Future Reflections Winter/Spring, Vol. 14 No. 1
Editor's Note: Ken Volonte has been a member of the NFB Writer's Division since its inception. He lives and works in Stockton, California, as a marriage and family therapist.
It's amazing how vitalized a high school reunion can make you feel. You get to see people you don't care about any more and have nothing in common with, that you didn't have anything in common with even when you were in class. The reunion committee couldn't locate any of your friends; but luckily for me, I didn't have that problem because I was friends with everybody.
Apart from the fun of reminiscing, reunions can stir up old memories. That's what happened to me last Saturday night at my 25th reunion. After dinner, I was approached by Ronda Crell. I never much talked to her when we were in school. I think we only had one class together in four years, but we went back as far as kindergarten, so we talked for a good long time.
Since we had known each other for so long in school, we kept asking each other what we remembered. Our questions probed for specific feelings. This was different than nostalgia. We were trying to recreate our lives as children and superimpose an adult perspective on them. Our conversation was serious and intense, and I suddenly remembered with great detail how it was that I came to know the difference and meaning of my blindnessþto really know it. As parents, we sometimes forget that it's easier to learn something from someone your own age.
When I was five, I had Miss Elsy in the afternoon for kindergarten. She always made sure that I was included in all of the activities. One day I brought a Braille book to school that was given to me by a lady from the Variety Club. She came to see me and talk to my mom about ways to teach me skills I would need in school. Anyway, Miss Elsy explained to the class that this book would be how I would read when I was a big boy in the first grade; and she read the story. Miss Elsy was always doing things like that, making sure that my classmates knew that I was going to learn just the same as they were.
One day it was time to test our ability to follow directions. We were all given books and told to do various things. þPut an X on the baby,þ said Miss Elsy. Of course, I put an imaginary X on an imaginary baby. I followed all of the directions and felt like I was really hot stuff. þThat stinks.þ It was Bruce Odelson. I hated him. He was all the time bothering me.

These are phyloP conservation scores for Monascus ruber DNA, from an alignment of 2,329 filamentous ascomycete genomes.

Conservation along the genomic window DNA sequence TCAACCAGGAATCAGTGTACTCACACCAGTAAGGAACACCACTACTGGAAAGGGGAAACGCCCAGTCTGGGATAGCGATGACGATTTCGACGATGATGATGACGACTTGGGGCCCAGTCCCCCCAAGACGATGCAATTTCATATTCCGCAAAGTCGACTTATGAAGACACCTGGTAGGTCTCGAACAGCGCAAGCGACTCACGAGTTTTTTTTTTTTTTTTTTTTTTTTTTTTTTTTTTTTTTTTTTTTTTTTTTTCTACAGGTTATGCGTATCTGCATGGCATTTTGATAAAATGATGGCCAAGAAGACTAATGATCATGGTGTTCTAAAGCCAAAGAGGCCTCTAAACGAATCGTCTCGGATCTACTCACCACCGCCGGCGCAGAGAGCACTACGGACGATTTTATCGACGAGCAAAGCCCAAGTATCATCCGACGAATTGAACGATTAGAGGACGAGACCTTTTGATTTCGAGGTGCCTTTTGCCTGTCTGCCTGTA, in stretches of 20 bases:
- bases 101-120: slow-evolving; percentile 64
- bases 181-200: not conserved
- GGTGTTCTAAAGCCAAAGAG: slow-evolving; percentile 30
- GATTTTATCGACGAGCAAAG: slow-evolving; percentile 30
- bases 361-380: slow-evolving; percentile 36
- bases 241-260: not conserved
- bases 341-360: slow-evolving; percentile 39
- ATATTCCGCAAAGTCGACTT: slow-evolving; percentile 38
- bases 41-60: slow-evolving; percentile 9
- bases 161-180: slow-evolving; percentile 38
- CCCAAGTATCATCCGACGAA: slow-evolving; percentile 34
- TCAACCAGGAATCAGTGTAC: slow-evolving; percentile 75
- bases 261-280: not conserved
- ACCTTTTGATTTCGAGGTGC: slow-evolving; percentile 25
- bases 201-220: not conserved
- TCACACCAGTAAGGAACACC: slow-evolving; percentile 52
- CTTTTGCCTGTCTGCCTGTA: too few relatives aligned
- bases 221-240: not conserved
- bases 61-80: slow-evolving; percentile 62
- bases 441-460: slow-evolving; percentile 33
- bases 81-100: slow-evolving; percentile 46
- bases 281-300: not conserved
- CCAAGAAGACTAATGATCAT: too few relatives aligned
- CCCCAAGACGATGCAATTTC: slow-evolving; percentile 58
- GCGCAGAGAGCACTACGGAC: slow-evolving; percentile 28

At recess, Bruce started throwing sawdust at my eyes and calling me names. I ran as fast as I could to get away from him, but he just kept coming and throwing sawdust. Somebody took my hand, and we both ran. It was Francine Peticlere. She ran with me while Ronda yelled at Bruce.
When we were off by ourselves, Francine asked me if I knew why Bruce was picking on me. I said that I didn't. "It's because you're blind." I knew that. Dr. Wesmith told me. "Do you know what that means?"
"Sure I know. It means I'm blind."
"Hold up some fingers." She said this slowly, like she was thinking out loud. "Don't tell me how many."
This was fun.
"You're holding up three fingers," said Francine. "Now I'll hold up some fingers. Don't feel my hands." (My reaching for her hand was automatic.)
"You're holding up four fingers," I said.
"When you told me how many fingers I was holding up, did you guess or did you know?" asked Francine.
I admitted that I had guessed.
"That's the difference. I knew."
So there it was. Francine didn't say this out of meanness. That's just how it was. At first, I felt inferior. Then I got used to the idea and felt special. Now I'm back to feeling that my blindness is just how it is. It took a little girl to explain this to me, a friend with the heart and mind to care enough to explain a difference more real than grownups could face. Even Dr. Wesmith couldn't tell me about my blindness in a way that I could understand. And the experts-so long as I could do the tests and was happy-didn't have to think about my blindness and what it meant to me at all.
It's always important for kids to know why things are happening to them. Without my friend Francine's demonstration, I might have wondered for a long time, "What's wrong with me?"